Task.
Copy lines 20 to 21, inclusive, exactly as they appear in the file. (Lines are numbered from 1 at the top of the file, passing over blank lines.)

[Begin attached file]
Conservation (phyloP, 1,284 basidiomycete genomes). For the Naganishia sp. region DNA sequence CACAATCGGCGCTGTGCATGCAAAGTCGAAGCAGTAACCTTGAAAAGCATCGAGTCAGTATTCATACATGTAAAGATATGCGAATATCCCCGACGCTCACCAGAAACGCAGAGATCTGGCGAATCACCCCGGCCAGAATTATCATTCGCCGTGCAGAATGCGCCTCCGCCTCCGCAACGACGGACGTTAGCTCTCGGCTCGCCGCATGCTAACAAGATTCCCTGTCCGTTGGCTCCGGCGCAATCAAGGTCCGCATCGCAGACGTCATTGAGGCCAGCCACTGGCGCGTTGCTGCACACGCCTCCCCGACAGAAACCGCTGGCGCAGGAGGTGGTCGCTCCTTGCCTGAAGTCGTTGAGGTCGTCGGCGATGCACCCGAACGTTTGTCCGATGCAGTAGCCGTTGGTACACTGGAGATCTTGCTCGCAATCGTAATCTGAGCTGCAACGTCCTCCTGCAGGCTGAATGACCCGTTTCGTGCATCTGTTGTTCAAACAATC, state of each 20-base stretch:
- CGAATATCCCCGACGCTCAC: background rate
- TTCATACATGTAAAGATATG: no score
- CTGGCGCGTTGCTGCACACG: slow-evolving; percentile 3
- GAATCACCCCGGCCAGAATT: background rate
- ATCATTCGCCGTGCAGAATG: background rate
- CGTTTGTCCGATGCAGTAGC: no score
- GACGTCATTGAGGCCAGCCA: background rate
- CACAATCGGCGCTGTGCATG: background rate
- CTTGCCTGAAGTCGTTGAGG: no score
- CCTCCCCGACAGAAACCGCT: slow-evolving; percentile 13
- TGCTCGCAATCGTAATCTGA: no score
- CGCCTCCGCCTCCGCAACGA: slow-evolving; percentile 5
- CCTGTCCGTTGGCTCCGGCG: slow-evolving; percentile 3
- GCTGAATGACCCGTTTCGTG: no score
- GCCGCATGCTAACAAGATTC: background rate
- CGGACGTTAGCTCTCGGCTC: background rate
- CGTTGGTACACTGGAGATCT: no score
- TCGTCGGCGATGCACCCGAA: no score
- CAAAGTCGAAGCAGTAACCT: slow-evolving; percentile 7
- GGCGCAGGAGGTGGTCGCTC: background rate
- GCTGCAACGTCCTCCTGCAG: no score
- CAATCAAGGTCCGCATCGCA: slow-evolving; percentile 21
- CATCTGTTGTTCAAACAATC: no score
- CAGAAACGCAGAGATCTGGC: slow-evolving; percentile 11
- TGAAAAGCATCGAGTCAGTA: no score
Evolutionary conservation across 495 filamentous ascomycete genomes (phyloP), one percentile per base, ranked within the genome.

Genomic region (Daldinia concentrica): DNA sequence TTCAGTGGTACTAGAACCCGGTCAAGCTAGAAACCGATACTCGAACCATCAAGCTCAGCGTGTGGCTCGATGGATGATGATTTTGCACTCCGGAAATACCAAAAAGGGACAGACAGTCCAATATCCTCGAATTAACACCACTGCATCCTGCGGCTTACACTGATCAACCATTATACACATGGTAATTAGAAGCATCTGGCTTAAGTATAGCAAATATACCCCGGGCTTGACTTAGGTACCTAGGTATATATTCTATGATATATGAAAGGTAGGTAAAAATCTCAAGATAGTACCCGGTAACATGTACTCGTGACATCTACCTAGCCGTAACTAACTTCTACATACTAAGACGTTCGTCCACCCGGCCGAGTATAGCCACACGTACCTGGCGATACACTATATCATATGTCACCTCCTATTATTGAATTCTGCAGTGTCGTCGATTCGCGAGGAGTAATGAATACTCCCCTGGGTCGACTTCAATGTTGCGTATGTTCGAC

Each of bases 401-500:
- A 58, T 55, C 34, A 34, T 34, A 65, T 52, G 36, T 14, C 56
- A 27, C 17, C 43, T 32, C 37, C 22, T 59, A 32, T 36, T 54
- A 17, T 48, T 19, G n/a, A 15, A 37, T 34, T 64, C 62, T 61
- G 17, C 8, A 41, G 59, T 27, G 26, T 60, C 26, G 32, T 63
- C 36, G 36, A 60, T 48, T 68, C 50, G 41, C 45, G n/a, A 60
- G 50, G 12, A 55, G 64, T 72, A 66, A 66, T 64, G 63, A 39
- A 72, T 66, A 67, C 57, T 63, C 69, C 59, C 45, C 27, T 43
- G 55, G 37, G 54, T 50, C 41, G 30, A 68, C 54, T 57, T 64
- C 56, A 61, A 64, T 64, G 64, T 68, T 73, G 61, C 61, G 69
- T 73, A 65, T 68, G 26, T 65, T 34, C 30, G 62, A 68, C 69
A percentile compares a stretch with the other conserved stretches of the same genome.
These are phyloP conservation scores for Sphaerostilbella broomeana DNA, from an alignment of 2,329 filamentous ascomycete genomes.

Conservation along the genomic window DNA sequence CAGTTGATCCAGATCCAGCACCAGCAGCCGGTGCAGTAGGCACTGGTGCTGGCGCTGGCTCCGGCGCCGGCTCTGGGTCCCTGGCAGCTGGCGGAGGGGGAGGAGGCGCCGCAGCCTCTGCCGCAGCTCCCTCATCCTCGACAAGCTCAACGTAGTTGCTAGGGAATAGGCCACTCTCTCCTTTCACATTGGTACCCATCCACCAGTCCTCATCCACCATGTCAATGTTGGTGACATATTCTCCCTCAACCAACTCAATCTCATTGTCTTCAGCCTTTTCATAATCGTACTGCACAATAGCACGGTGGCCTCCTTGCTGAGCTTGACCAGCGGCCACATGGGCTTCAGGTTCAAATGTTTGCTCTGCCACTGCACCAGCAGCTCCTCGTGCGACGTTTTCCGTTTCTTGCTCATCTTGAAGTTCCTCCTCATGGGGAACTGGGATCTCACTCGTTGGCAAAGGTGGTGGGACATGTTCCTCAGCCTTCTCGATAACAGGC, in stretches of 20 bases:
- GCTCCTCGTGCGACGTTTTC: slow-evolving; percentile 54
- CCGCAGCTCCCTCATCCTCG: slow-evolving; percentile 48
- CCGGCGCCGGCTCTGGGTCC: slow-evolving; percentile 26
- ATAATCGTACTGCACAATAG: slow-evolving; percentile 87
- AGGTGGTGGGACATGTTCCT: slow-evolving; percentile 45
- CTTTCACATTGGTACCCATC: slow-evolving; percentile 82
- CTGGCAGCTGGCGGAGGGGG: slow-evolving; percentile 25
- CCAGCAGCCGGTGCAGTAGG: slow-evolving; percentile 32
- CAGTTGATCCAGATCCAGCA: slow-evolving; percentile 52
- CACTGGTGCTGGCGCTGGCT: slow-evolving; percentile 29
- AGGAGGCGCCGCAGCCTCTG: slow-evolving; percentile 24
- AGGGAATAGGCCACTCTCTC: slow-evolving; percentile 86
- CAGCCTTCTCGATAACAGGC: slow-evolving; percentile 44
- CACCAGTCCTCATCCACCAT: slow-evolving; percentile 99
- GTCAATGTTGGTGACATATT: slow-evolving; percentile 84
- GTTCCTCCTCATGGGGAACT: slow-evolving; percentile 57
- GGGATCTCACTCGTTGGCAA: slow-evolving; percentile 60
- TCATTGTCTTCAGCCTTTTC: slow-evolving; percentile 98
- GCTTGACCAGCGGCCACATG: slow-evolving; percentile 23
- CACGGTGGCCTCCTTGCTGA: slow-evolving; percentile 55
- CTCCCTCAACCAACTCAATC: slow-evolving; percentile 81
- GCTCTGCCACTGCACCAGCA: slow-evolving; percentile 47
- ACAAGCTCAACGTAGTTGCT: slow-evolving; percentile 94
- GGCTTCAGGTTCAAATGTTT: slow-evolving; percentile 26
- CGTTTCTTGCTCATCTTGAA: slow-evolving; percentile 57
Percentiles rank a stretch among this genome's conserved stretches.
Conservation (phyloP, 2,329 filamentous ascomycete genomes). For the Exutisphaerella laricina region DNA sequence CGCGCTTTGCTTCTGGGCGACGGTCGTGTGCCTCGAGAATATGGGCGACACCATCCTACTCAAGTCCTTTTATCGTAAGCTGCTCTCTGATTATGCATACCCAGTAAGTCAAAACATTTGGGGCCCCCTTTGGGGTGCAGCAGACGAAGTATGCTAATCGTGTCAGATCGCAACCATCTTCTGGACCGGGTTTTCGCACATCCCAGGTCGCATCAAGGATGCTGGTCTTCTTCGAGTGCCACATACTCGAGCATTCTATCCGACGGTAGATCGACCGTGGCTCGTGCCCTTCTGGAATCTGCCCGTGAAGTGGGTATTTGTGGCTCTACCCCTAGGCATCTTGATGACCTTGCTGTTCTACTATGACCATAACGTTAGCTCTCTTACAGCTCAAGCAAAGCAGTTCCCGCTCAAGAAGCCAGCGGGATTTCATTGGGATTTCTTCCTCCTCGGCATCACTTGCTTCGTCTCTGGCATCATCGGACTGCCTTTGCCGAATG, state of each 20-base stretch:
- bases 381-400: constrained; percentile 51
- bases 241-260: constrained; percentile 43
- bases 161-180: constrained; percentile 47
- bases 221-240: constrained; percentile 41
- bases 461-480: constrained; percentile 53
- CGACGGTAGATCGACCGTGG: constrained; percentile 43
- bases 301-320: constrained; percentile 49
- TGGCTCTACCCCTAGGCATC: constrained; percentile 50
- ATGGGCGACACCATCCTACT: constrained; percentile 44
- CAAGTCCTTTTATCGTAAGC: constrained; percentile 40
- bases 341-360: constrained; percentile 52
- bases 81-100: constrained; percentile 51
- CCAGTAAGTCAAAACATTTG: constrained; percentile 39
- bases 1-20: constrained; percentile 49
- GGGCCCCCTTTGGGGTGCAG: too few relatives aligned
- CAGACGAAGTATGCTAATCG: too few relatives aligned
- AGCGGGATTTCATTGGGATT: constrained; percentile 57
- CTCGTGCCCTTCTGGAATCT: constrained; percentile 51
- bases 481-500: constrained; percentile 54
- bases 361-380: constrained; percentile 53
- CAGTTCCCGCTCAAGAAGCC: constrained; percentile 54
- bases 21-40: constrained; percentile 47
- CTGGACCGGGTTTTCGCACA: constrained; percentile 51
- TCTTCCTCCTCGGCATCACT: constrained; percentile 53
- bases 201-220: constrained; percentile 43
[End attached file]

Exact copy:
- CAAAGTCGAAGCAGTAACCT: slow-evolving; percentile 7
- GGCGCAGGAGGTGGTCGCTC: background rate